As many times, as long as the rules on actual income over and above, including 'gifts' and such, are taken into account, and that means that extra income from all strands, including super, would be taxed as income... and that also includes the use of the company helicopter etc that you still get, or the 'loan' of a lazy million to spend at the races ....

    ANYTHING you get from your company after you 'leave' it is an income bonus.... anything and everything...
    Macheke
    21st Oct 2019
    7:40am
    I agree with a Karl Marx but add a further step. The age pension is then taxed as a separate item with superannuation balances and the net value of the home after the mortgage having a deemed income. The ATO already has super balances and presumably value of home can be got from council. Mortgage could be provided by banks etc into etax. Those with valuable homes and or super would have net zero age pension those in the middle have part. The pension could be adjusted in advance to avoid government paying out money in advance only to get it back later and avoid person having large tax bill. Most of the staff in Centrelink could be redeployed to looking after the aged.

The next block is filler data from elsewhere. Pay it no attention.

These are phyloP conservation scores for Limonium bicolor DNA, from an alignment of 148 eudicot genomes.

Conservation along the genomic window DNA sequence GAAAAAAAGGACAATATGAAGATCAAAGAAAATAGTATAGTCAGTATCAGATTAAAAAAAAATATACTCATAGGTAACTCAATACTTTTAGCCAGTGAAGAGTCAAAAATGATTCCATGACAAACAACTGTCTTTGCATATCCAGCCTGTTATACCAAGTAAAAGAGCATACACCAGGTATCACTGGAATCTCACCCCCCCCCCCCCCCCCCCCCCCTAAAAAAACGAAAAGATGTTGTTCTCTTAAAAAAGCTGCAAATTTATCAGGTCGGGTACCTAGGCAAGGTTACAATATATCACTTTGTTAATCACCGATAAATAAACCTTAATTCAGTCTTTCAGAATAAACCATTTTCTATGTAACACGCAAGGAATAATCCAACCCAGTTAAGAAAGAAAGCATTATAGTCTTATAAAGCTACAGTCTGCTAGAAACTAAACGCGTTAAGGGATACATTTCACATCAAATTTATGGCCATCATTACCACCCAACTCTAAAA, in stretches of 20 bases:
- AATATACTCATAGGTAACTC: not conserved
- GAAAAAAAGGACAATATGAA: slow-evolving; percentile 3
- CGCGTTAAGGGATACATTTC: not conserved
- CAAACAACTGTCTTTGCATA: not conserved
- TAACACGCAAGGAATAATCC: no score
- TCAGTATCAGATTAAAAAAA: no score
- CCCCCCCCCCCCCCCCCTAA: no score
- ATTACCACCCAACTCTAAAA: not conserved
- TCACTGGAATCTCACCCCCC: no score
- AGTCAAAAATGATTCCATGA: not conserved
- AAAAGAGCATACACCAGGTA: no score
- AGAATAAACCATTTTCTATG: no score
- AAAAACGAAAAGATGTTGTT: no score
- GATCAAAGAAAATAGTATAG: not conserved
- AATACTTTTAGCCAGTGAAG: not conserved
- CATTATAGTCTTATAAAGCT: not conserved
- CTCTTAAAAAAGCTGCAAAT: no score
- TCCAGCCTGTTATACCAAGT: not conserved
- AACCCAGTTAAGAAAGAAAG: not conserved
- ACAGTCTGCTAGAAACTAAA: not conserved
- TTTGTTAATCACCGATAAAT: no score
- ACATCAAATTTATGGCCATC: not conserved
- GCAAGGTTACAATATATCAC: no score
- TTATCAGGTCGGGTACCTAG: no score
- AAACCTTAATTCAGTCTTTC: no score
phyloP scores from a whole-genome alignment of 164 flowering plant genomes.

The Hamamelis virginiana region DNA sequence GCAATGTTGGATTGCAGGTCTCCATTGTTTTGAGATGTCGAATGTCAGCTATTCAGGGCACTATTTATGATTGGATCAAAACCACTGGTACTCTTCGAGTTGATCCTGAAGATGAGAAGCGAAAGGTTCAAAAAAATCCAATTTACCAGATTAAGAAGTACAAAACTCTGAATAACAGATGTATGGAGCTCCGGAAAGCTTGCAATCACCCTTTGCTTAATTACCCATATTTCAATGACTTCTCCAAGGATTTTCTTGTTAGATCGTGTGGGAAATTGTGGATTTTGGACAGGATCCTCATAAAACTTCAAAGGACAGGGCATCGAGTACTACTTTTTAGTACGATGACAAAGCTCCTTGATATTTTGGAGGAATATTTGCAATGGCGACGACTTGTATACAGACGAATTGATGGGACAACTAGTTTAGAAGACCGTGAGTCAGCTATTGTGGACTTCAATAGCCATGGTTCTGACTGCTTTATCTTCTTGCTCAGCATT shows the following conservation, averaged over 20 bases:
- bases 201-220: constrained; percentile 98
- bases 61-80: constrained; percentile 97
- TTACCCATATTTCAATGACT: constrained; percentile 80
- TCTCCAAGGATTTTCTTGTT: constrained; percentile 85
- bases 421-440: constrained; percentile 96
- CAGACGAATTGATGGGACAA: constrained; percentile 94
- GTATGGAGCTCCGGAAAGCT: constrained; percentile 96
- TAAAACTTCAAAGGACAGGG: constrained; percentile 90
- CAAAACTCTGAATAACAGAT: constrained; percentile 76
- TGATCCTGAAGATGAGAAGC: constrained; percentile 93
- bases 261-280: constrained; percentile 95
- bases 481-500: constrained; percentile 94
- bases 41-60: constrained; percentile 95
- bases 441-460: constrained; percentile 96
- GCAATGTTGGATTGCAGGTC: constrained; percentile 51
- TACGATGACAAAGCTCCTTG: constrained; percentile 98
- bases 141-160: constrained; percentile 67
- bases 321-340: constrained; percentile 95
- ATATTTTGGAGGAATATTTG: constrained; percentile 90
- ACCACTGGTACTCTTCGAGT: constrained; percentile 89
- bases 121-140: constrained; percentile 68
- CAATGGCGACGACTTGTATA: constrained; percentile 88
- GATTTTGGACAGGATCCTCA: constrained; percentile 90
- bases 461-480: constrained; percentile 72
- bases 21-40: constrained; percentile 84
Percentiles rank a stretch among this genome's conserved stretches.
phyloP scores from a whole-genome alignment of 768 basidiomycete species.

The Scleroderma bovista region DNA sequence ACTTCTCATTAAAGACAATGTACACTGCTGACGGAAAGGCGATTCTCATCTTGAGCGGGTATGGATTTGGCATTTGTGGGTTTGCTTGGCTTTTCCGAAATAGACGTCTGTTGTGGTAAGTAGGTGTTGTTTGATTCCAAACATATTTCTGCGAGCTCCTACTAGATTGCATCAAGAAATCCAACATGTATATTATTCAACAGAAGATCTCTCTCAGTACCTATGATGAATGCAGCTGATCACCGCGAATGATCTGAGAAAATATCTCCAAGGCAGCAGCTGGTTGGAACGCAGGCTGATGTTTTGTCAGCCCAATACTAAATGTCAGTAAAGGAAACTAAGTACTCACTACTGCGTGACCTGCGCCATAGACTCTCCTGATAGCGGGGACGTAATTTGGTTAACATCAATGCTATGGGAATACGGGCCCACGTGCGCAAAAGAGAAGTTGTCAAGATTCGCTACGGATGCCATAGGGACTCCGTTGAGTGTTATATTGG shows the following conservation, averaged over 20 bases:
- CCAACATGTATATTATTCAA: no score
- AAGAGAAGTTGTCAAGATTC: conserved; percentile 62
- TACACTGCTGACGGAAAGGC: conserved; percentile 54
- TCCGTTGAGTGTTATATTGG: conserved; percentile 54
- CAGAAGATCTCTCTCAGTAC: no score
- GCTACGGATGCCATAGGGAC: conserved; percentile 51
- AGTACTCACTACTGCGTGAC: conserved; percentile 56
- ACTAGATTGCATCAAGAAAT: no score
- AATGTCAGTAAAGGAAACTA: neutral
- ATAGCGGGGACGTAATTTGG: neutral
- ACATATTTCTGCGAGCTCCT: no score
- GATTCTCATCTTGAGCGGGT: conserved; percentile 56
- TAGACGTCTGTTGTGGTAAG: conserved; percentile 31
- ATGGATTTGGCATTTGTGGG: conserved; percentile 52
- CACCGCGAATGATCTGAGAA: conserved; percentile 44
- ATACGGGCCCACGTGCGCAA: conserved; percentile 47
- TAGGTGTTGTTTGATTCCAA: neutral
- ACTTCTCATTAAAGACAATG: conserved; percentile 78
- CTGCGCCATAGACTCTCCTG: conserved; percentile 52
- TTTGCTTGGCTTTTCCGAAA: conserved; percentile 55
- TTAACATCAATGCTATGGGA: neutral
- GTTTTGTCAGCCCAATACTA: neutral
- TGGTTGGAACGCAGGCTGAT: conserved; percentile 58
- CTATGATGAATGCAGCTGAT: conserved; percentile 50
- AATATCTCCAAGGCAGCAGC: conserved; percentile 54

Aviatorman
    21st Oct 2019
    10:26am
    Re- Macheke comments... I think your heading into " complex territory " again.. Karl's final comment... KISS... keep it simple.!!!
    libsareliars
    21st Oct 2019
    12:24pm
    Great ideas Karl Marx
    Vince
    20th Oct 2019
    5:40pm
    I think all australians are entitled to an age pension ,if you have contributed to the country through work & taxes all your life then it is clear that all Australians should receive the age pension. An age pension with add ons is now worth in excess of 1 million dollars,it is hard to justify that some people can have this gift an others can't. I think it is now time for all retirees are given this free gift . It is hard to argue that this gift is given to people who have lived here for a few years. How do we make the system fairer to says self funded retiree or even encourage retirees to be self funded?